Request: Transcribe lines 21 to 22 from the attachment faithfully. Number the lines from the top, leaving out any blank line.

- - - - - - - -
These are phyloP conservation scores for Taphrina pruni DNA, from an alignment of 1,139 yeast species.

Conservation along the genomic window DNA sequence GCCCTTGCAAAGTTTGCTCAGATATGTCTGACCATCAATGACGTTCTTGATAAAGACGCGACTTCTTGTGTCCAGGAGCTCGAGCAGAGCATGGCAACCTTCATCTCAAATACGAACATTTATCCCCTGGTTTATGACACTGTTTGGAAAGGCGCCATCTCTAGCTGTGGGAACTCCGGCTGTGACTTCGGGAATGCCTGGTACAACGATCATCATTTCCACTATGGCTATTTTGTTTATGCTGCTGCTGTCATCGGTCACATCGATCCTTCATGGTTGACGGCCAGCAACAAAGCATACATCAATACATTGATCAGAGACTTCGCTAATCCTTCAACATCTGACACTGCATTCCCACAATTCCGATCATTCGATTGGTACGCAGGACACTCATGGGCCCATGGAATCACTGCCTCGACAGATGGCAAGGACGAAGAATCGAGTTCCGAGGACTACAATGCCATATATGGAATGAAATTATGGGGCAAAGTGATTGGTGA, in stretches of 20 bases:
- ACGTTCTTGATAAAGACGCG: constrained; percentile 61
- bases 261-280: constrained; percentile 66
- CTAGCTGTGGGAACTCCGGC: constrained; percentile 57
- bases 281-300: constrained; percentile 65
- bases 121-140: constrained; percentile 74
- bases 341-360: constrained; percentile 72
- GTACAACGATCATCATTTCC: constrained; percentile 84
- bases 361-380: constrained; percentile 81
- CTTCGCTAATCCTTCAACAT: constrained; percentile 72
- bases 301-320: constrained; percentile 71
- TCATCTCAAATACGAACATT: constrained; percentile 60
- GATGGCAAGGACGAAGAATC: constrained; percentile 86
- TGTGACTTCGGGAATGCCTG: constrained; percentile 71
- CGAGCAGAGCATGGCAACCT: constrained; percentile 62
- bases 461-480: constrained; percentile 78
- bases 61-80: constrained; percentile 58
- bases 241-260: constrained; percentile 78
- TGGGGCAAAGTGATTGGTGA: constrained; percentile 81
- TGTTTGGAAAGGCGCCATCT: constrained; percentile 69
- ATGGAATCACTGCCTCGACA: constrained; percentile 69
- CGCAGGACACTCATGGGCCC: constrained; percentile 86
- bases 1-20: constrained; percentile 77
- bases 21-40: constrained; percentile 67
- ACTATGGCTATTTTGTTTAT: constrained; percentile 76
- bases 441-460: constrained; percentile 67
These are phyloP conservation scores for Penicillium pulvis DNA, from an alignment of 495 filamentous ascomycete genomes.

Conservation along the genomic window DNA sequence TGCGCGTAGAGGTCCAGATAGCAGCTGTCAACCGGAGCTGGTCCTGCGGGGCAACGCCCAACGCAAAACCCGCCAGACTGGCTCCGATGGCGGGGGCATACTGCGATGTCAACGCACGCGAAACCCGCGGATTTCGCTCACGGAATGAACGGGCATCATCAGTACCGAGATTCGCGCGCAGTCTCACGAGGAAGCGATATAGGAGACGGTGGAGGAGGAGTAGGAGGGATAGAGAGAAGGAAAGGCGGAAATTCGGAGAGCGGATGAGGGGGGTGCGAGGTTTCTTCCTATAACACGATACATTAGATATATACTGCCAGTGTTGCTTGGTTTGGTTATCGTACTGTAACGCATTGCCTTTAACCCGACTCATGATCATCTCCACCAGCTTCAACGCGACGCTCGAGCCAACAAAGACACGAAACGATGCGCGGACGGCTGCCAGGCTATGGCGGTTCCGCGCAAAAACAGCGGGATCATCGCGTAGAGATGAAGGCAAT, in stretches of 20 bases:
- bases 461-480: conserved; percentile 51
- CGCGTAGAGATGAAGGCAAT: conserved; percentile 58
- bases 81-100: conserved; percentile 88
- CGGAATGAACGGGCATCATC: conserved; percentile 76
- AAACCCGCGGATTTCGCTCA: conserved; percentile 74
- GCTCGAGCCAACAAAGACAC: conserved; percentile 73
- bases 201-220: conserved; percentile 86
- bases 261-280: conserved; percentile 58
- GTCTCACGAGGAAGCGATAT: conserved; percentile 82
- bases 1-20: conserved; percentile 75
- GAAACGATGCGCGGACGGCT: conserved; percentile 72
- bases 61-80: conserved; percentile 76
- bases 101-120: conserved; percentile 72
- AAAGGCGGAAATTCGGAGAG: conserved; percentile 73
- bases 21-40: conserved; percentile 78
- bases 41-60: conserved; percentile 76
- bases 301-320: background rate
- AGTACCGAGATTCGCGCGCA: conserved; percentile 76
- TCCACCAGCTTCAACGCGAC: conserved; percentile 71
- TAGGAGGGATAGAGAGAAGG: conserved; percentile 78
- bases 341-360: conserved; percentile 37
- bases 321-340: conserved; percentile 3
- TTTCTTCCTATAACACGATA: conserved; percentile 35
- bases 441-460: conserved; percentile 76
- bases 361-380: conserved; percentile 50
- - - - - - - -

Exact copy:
- TGTTTGGAAAGGCGCCATCT: constrained; percentile 69
- ATGGAATCACTGCCTCGACA: constrained; percentile 69